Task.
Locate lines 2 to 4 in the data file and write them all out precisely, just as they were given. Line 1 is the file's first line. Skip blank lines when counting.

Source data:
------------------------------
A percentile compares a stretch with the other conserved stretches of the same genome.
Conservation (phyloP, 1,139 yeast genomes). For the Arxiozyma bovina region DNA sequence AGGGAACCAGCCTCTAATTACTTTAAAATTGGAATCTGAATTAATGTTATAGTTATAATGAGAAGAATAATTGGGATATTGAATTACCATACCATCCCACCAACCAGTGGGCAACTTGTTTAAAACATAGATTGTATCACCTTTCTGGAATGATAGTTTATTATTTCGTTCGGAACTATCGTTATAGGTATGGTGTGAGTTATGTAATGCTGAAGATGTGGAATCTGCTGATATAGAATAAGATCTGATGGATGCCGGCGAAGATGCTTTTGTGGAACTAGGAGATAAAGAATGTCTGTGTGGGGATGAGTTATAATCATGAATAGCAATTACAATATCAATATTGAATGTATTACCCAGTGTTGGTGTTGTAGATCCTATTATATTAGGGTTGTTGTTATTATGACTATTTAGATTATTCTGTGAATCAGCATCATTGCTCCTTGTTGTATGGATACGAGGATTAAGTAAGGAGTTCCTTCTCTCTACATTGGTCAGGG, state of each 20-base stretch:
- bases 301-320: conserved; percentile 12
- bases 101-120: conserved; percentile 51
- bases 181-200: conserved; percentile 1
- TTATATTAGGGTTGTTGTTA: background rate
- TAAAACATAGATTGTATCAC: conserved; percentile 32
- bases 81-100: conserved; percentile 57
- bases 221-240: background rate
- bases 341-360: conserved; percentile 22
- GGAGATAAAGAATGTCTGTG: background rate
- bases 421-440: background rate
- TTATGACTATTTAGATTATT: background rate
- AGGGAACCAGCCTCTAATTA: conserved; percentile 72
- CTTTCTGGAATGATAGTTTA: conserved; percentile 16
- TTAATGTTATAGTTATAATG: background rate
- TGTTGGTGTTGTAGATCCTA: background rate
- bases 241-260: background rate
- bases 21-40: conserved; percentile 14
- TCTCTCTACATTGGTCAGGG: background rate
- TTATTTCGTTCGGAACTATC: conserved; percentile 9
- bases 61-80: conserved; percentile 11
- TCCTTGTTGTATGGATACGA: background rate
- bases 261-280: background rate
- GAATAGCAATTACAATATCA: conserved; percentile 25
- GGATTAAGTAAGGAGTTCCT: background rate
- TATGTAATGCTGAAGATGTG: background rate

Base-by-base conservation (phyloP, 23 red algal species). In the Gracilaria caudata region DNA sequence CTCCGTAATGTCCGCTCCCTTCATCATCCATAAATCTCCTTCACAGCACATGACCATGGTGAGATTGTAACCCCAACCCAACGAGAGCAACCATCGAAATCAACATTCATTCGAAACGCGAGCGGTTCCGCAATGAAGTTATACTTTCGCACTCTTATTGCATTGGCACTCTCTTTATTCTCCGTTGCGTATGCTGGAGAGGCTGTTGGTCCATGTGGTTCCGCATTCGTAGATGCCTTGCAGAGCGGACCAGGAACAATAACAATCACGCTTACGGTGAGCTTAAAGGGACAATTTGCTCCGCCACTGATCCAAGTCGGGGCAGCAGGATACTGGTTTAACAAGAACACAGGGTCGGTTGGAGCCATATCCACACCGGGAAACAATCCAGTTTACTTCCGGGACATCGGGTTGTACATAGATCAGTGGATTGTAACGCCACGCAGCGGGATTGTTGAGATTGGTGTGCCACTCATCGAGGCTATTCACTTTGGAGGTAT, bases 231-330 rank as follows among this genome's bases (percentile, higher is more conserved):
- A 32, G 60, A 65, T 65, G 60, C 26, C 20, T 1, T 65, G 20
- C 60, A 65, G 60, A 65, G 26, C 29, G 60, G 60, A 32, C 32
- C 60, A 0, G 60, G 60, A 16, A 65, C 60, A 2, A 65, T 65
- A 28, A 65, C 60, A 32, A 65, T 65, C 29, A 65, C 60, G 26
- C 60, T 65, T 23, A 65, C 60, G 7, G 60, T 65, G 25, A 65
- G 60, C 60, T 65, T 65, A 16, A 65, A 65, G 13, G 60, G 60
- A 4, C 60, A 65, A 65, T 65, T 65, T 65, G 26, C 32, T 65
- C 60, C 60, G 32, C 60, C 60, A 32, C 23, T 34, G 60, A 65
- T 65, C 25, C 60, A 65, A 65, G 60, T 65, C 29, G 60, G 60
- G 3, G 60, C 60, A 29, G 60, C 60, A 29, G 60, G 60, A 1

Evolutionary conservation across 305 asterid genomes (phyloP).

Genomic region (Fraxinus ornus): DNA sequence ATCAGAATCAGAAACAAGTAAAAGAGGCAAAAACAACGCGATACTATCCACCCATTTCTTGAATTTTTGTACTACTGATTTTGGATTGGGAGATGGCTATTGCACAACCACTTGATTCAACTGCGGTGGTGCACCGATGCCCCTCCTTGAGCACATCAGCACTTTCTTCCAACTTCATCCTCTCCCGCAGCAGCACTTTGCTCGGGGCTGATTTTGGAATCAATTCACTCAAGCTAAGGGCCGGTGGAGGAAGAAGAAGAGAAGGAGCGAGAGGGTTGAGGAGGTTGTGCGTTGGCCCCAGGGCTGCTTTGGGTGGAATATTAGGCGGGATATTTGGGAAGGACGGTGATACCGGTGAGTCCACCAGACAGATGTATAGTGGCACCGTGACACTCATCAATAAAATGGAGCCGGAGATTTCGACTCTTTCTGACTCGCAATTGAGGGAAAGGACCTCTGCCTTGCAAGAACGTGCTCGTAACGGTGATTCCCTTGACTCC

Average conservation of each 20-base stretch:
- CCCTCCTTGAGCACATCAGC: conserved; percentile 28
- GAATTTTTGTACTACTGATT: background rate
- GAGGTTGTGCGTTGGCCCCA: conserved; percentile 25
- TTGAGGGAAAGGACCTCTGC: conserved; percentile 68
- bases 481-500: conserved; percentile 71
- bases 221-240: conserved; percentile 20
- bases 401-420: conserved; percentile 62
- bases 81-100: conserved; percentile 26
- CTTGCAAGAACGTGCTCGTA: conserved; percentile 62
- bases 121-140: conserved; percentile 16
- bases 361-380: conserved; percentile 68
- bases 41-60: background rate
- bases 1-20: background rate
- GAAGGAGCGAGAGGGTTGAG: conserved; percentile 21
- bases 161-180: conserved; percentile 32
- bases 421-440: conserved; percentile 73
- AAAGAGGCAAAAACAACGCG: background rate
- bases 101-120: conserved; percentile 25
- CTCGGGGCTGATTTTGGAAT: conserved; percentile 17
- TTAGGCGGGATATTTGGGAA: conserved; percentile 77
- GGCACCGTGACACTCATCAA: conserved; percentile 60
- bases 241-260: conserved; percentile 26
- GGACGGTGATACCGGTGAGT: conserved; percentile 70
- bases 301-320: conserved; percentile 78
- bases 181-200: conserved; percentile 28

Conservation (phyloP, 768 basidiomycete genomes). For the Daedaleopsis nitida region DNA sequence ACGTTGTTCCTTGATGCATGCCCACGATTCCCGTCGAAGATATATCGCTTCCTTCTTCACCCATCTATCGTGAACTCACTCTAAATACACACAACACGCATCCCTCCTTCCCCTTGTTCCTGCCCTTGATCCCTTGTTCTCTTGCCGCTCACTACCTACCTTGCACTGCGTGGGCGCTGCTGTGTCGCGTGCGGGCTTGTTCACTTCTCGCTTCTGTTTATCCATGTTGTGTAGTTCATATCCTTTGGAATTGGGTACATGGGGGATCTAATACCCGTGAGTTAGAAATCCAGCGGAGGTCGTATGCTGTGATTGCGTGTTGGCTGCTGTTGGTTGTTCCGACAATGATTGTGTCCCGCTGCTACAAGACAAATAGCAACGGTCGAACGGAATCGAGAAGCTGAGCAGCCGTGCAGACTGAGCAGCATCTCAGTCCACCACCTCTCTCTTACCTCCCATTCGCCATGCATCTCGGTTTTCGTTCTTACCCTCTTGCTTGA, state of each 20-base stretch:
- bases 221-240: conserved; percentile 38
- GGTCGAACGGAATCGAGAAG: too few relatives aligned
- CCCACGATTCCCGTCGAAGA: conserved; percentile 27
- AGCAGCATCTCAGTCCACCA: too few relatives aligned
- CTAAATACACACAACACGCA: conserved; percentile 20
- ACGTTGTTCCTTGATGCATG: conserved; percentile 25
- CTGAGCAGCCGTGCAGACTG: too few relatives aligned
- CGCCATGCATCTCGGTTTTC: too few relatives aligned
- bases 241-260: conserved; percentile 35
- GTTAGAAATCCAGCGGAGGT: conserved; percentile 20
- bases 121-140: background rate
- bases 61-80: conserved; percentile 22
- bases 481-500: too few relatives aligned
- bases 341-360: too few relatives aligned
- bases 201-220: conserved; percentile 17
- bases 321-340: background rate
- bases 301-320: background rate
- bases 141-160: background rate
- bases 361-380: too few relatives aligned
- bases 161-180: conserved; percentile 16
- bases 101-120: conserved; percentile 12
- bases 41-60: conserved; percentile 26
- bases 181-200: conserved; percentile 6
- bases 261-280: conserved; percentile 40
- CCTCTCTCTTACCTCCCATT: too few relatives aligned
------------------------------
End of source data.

Conservation (phyloP, 1,139 yeast genomes). For the Arxiozyma bovina region DNA sequence AGGGAACCAGCCTCTAATTACTTTAAAATTGGAATCTGAATTAATGTTATAGTTATAATGAGAAGAATAATTGGGATATTGAATTACCATACCATCCCACCAACCAGTGGGCAACTTGTTTAAAACATAGATTGTATCACCTTTCTGGAATGATAGTTTATTATTTCGTTCGGAACTATCGTTATAGGTATGGTGTGAGTTATGTAATGCTGAAGATGTGGAATCTGCTGATATAGAATAAGATCTGATGGATGCCGGCGAAGATGCTTTTGTGGAACTAGGAGATAAAGAATGTCTGTGTGGGGATGAGTTATAATCATGAATAGCAATTACAATATCAATATTGAATGTATTACCCAGTGTTGGTGTTGTAGATCCTATTATATTAGGGTTGTTGTTATTATGACTATTTAGATTATTCTGTGAATCAGCATCATTGCTCCTTGTTGTATGGATACGAGGATTAAGTAAGGAGTTCCTTCTCTCTACATTGGTCAGGG, state of each 20-base stretch:
- bases 301-320: conserved; percentile 12
- bases 101-120: conserved; percentile 51